Simply put, medication cannot prevent normal depressive reactions to loss.
Greenville, South Carolina (PRWEB) November 05, 2013
Clinical psychologist Robert A. Moss, Ph.D., ABN, ABPP is the author of the article that is based on the cortical column brain code theory (Dimensional Systems Model) and the applied treatment approach (Clinical Biopsychology). The paper discusses opponent-process mechanisms in which factors (e.g., desired relationships, good health) that are positive in nature over time lead to the gradual activation of an opposite emotion to offset the positive feelings. If the positive factors are lost, the negative emotional state becomes apparent when the positive emotion is deactivated. Depression is the result.
The article indicates that even normal depression can be severe if what is lost was very positive and long-standing. Therefore, all people are expected to experience depression with loss, with a gradual lessening of the depression across a number of months as the opponent negative emotion decreases in strength. If this normal pattern is recognized, people have less anxiety and can learn to better manage their reactions to the unpleasant state.
Medication is expected to have little overall impact on the symptoms. If an individual who is currently taking anti-depressant medication experiences a significant loss with a resultant depression, this does not mean that the medication has lost its effectiveness. Simply put, medication cannot prevent normal depressive reactions to loss.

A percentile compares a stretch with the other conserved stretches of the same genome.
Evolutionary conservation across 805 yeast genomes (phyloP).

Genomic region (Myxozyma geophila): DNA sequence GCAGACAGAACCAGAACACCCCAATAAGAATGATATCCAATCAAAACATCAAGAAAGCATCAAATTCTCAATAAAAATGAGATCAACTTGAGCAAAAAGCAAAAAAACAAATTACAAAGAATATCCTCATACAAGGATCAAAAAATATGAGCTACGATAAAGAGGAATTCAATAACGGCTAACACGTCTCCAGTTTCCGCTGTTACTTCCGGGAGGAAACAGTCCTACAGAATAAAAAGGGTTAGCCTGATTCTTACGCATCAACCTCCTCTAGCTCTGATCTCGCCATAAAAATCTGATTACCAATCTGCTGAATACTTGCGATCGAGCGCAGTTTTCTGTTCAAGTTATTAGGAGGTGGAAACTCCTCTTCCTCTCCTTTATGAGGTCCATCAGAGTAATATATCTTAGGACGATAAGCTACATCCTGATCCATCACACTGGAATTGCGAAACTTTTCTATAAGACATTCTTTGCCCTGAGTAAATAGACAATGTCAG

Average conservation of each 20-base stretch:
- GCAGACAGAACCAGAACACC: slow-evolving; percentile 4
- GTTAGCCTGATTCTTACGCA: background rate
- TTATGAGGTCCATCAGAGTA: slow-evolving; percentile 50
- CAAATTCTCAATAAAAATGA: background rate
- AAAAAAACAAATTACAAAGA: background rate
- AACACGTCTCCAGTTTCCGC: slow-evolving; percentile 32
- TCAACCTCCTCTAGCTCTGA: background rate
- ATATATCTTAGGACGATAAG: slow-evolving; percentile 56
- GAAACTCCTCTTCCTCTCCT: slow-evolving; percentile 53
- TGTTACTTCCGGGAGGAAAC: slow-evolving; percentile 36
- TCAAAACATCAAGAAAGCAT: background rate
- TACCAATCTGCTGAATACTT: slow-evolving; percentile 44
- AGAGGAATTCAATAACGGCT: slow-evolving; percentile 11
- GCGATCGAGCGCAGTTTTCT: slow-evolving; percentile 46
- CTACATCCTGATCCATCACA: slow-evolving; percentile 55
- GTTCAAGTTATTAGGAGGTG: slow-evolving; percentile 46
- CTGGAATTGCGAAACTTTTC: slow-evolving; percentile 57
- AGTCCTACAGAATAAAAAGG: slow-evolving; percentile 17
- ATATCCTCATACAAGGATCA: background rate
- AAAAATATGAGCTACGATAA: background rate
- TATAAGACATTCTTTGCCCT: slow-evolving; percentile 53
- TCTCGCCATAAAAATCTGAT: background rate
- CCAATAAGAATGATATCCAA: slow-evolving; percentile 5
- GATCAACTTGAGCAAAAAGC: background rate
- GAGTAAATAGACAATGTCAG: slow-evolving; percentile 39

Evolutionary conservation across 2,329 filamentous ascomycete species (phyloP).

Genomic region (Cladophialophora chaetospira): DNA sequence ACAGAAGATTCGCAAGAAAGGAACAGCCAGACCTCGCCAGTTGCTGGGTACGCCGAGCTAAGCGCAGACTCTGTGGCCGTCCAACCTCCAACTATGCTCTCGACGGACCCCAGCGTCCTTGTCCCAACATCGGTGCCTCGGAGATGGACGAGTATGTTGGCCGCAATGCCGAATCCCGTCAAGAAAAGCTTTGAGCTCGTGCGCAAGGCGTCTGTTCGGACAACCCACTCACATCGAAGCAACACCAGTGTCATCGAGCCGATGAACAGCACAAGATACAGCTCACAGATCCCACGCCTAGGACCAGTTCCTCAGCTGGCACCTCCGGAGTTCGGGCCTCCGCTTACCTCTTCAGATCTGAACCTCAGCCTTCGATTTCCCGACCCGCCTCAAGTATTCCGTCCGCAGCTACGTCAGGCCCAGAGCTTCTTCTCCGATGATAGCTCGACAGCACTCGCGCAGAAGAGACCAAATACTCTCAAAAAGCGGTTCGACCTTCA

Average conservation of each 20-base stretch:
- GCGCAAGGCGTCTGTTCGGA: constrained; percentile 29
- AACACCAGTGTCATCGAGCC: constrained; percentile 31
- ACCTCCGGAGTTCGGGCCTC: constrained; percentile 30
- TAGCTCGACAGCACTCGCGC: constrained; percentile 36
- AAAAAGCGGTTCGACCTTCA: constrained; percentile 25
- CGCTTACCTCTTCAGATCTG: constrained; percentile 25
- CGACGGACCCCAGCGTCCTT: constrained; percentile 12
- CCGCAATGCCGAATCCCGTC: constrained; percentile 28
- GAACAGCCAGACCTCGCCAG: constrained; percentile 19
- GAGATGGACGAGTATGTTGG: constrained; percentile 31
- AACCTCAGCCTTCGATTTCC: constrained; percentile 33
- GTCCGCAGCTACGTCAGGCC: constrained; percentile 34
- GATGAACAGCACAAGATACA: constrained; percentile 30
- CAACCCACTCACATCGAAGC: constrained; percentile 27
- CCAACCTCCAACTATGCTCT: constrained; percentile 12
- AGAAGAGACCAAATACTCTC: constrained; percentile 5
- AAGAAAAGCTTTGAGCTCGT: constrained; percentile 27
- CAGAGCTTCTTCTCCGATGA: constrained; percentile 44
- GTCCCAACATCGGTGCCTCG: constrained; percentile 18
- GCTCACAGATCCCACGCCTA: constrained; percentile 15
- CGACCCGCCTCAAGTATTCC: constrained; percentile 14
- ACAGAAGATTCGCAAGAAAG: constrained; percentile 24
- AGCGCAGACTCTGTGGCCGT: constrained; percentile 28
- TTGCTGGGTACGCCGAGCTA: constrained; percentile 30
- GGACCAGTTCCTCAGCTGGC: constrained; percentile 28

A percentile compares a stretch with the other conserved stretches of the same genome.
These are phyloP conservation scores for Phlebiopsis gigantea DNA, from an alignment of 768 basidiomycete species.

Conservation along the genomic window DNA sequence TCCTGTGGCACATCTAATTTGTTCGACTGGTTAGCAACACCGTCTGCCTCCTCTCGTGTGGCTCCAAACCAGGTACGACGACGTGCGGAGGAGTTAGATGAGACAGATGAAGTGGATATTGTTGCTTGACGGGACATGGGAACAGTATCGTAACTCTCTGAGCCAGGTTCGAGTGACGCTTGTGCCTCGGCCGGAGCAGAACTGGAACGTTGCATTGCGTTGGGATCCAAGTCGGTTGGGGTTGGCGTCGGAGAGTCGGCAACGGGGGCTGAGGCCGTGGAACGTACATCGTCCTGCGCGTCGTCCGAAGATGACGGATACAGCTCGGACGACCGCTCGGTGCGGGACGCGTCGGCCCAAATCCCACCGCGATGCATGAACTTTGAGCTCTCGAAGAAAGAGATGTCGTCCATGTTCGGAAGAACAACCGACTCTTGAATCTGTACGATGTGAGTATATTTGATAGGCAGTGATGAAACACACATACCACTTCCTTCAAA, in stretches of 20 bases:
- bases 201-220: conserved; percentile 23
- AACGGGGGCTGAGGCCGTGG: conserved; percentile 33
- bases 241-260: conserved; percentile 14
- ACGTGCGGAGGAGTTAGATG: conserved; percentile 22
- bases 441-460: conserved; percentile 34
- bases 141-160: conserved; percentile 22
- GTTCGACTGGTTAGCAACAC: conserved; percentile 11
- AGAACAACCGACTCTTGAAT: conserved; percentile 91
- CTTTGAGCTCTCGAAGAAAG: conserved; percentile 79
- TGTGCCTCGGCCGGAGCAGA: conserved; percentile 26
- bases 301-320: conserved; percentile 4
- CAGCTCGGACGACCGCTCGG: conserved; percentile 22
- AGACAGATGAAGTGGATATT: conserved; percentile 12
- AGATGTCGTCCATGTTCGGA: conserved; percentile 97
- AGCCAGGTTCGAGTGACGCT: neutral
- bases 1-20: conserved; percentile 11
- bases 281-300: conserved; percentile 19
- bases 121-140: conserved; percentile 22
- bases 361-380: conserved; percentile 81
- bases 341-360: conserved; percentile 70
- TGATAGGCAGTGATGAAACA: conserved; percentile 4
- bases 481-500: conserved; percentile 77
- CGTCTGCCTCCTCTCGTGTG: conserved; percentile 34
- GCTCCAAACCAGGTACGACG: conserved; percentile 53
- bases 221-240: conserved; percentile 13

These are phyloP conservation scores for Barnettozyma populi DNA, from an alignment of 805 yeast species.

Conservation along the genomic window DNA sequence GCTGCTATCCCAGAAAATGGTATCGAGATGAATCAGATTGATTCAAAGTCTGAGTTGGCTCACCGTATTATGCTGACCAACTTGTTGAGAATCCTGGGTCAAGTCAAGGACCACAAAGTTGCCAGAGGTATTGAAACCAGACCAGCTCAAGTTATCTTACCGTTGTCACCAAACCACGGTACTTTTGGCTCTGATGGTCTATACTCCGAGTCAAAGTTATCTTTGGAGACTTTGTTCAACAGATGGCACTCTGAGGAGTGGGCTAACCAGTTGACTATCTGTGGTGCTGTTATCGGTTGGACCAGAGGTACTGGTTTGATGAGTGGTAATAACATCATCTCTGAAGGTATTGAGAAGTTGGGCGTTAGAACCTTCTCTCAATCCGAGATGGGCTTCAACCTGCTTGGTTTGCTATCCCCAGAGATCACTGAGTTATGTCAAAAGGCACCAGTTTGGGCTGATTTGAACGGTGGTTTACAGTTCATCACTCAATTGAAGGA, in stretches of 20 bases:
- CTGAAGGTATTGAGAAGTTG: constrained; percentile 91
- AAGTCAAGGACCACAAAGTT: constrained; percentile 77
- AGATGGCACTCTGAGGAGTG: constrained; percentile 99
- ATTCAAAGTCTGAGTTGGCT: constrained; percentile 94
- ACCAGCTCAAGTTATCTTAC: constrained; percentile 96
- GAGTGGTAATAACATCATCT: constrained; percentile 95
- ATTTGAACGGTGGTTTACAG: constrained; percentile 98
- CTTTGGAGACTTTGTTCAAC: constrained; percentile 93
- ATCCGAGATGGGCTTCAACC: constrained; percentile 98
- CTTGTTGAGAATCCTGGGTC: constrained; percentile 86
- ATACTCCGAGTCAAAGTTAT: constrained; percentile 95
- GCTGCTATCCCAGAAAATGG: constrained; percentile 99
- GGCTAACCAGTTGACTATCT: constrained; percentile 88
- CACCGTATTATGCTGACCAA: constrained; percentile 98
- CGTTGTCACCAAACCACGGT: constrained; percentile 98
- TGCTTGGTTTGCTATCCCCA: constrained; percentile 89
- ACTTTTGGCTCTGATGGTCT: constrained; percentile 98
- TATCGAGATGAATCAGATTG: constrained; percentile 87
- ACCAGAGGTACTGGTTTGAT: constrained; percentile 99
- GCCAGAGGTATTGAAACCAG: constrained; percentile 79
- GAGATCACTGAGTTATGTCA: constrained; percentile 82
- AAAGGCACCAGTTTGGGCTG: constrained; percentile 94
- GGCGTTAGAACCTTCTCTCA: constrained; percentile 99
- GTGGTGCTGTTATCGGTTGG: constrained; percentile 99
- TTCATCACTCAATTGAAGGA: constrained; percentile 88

In contrast to other psychotherapy theories (psychodynamic, humanistic/existential, cognitive-behavioral), the Clinical Biopsychological approach is the only one based on how the brain processes and encodes information. In this regard, Dr. Moss has written professional and relationship books, including those on Giver Taker patterns (Type-G and Type-T personalities). Psychotherapy integration and comprehensive treatment are possible since the approach recognizes that negative mood states may occur from current factors/situations, negative emotional memories, and/or loss issues. This allows the identification of all contributing factors with treatment being directed at each.
Full information on all aspects of the brain theory and its applications, including all related articles, is available at emotionalrestructuring.com. He has a blog on a variety of topics related to his work. The new loss depression article is available on-line since it is published in a free access journal. Dr. Moss is board certified in clinical psychology and neuropsychology. He has authored 47 professional articles and presented at numerous regional, national, and international conferences.
Moss, R. A. (2013). A clinical biopsychological theory of loss-related depression. International Journal of Neuropsychotherapy, 1(2), 56-65. doi: 10.12744/ijnpt.2013.0056-0065